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Estate Planning Newsletter

  • Wills & The Effects of Homicide
    If a person murders a relative, is he/she entitled to receive any of the victim’s property? In most cases, the answer would be “no.” Usually, a convicted killer cannot inherit a victim’s property, even if he/she... Read more.
  • Irrevocable Funeral Trusts and Medicaid Eligibility for Long-Term Care
    If you are concerned that the cost of skilled nursing care or other long-term care will exhaust your savings and saddle your heirs with your funeral and burial expenses, then you may want to consider adding an Irrevocable Funeral Trust... Read more.
  • Returning Property to its Rightful Owner
    A constructive trust is a remedy imposed by a court when a person has wrongfully attained property in an inappropriate way. The court will undo the transaction and order that title to the property go to the rightful... Read more.
  • Getting Rid of an Executor or Administrator
    State laws and procedures typically govern the administration of an estate. For this reason, the law varies among jurisdictions. However, in 1969, a “Uniform Probate Code” (Uniform Code) was introduced. Since that time,... Read more.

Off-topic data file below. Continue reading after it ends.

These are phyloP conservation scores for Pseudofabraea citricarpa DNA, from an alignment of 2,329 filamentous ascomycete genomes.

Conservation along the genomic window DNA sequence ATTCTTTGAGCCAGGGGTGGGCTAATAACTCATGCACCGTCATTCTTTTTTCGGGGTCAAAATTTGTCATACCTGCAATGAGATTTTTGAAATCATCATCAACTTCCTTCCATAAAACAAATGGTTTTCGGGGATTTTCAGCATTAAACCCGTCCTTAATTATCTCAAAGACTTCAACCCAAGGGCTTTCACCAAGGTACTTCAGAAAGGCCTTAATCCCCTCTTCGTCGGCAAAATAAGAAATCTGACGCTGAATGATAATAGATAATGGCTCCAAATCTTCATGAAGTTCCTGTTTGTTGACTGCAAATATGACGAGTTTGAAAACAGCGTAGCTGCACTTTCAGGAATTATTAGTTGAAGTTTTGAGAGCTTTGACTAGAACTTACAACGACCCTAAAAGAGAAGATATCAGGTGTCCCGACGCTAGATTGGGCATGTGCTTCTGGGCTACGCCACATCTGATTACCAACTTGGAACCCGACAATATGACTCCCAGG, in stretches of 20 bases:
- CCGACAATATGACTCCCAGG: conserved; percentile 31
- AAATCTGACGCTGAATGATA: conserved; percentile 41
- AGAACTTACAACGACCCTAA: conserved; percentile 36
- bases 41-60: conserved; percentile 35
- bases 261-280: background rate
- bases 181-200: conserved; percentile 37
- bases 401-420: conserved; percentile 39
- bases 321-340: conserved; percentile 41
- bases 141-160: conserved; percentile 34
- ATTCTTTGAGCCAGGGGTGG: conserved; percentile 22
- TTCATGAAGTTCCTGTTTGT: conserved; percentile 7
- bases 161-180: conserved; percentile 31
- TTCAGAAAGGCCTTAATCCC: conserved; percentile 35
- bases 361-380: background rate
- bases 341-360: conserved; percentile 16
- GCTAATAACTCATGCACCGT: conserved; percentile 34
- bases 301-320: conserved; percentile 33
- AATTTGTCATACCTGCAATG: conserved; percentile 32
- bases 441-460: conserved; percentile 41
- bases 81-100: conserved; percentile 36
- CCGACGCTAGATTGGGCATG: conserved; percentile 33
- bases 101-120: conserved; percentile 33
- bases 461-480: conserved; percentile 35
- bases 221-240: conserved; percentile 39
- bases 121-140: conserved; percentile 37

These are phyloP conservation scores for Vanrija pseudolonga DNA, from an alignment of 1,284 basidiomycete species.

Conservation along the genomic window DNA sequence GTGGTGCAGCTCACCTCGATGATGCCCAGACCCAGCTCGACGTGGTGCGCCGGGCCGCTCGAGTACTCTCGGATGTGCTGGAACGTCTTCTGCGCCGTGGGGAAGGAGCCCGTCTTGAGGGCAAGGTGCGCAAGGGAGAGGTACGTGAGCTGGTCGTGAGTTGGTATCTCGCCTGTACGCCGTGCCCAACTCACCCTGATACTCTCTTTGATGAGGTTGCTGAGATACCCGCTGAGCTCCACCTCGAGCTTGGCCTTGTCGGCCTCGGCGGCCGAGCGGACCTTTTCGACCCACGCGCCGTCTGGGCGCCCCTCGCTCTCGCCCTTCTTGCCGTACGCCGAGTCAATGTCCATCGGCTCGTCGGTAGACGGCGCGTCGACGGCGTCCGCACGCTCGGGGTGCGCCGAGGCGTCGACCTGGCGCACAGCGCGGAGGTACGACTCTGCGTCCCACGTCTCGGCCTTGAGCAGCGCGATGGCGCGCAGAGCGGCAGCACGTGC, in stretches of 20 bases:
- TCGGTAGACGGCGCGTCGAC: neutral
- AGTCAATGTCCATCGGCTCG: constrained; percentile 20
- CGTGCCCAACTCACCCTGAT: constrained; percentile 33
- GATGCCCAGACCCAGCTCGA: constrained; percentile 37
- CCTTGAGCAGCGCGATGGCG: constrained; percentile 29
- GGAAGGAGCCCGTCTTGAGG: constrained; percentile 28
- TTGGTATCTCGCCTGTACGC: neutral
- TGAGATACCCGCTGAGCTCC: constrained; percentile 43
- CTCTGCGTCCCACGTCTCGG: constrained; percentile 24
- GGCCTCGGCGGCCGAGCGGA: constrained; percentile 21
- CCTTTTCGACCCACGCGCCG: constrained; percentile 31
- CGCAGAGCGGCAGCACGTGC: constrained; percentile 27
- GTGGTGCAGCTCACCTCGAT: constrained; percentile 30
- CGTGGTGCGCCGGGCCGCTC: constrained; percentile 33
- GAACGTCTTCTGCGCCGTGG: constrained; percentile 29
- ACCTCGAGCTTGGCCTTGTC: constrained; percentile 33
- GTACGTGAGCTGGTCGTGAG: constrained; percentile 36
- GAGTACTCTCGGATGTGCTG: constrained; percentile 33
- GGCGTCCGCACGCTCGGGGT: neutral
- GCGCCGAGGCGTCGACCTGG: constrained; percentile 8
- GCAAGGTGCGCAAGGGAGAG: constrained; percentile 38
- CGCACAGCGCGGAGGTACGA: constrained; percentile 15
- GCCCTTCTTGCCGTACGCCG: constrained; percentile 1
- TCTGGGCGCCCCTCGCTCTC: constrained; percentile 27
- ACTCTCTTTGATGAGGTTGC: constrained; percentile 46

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Trusts & Charity

It is possible to set up a trust for charitable purposes. Charitable trusts are quite common, but certain requirements must be met.

Purpose of a Charitable Gift

Reasons for charitable gifts funded through a trust include the desire to:

  • Help relieve poverty
  • Help the elderly
  • Advance a religion
  • Benefit educational establishments
  • Aid with the construction or maintenance of public property (such as a park)
  • Prevent animal cruelty

How Are Beneficiaries Designated?

In general, beneficiaries of charitable gifts must have a broader scope:

  • Cannot be specifically named people
  • Can be a class of persons
  • May be institutions

In some cases, a charitable gift may be given to a non-charitable organization. However, there must be a charitable intent; otherwise the trust is invalid as a charitable trust.

Supervision & Regulation

In some states, the office of the Attorney General oversees charitable trust activity. The Attorney General’s duties in this regard include:

  • Maintaining a register of charitable corporations, trustees, and trusts
  • Investigating transactions relating to charitable trusts
  • Enforcing charitable trusts
  • Recovering property on behalf of a charitable trust

Cy Pres Doctrine

If your charitable wishes cannot be fulfilled for some reason, the appropriate court will attempt to carry out your wishes by giving the property to an organization with a related charitable purpose. For example, a charitable trust set up to eradicate polio may instead be given to aid a pediatric foundation.

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